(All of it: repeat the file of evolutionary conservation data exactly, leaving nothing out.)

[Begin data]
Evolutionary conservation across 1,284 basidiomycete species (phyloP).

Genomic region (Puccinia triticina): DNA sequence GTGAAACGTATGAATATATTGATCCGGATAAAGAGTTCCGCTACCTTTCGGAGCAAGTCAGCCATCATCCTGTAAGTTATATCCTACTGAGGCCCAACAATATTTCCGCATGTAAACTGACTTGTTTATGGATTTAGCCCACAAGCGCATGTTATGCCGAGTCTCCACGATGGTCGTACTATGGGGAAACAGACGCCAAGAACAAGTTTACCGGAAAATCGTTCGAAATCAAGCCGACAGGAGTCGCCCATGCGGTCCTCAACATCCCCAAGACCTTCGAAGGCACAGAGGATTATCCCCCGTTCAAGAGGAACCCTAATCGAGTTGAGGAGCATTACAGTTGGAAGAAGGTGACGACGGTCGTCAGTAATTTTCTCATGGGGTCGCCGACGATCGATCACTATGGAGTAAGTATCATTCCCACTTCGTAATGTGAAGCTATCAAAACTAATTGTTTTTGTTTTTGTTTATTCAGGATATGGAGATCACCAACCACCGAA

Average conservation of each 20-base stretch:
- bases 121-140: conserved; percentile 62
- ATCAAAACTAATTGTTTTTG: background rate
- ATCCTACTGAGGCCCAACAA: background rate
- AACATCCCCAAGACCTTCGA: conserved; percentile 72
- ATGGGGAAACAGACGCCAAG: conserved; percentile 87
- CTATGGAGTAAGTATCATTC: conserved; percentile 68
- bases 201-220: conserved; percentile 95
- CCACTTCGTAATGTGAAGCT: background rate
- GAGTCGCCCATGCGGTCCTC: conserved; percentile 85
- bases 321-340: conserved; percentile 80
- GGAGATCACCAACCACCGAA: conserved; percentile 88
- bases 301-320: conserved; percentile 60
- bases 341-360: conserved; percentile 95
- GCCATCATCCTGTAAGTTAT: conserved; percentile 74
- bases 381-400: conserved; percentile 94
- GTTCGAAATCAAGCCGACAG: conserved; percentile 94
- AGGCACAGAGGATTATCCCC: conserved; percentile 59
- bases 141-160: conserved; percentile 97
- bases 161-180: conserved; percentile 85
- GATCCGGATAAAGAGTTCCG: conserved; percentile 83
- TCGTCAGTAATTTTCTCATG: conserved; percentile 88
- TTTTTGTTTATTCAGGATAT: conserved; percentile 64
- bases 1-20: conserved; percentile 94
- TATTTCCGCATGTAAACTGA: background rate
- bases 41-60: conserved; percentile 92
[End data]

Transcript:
Evolutionary conservation across 1,284 basidiomycete species (phyloP).

Genomic region (Puccinia triticina): DNA sequence GTGAAACGTATGAATATATTGATCCGGATAAAGAGTTCCGCTACCTTTCGGAGCAAGTCAGCCATCATCCTGTAAGTTATATCCTACTGAGGCCCAACAATATTTCCGCATGTAAACTGACTTGTTTATGGATTTAGCCCACAAGCGCATGTTATGCCGAGTCTCCACGATGGTCGTACTATGGGGAAACAGACGCCAAGAACAAGTTTACCGGAAAATCGTTCGAAATCAAGCCGACAGGAGTCGCCCATGCGGTCCTCAACATCCCCAAGACCTTCGAAGGCACAGAGGATTATCCCCCGTTCAAGAGGAACCCTAATCGAGTTGAGGAGCATTACAGTTGGAAGAAGGTGACGACGGTCGTCAGTAATTTTCTCATGGGGTCGCCGACGATCGATCACTATGGAGTAAGTATCATTCCCACTTCGTAATGTGAAGCTATCAAAACTAATTGTTTTTGTTTTTGTTTATTCAGGATATGGAGATCACCAACCACCGAA

Average conservation of each 20-base stretch:
- bases 121-140: conserved; percentile 62
- ATCAAAACTAATTGTTTTTG: background rate
- ATCCTACTGAGGCCCAACAA: background rate
- AACATCCCCAAGACCTTCGA: conserved; percentile 72
- ATGGGGAAACAGACGCCAAG: conserved; percentile 87
- CTATGGAGTAAGTATCATTC: conserved; percentile 68
- bases 201-220: conserved; percentile 95
- CCACTTCGTAATGTGAAGCT: background rate
- GAGTCGCCCATGCGGTCCTC: conserved; percentile 85
- bases 321-340: conserved; percentile 80
- GGAGATCACCAACCACCGAA: conserved; percentile 88
- bases 301-320: conserved; percentile 60
- bases 341-360: conserved; percentile 95
- GCCATCATCCTGTAAGTTAT: conserved; percentile 74
- bases 381-400: conserved; percentile 94
- GTTCGAAATCAAGCCGACAG: conserved; percentile 94
- AGGCACAGAGGATTATCCCC: conserved; percentile 59
- bases 141-160: conserved; percentile 97
- bases 161-180: conserved; percentile 85
- GATCCGGATAAAGAGTTCCG: conserved; percentile 83
- TCGTCAGTAATTTTCTCATG: conserved; percentile 88
- TTTTTGTTTATTCAGGATAT: conserved; percentile 64
- bases 1-20: conserved; percentile 94
- TATTTCCGCATGTAAACTGA: background rate
- bases 41-60: conserved; percentile 92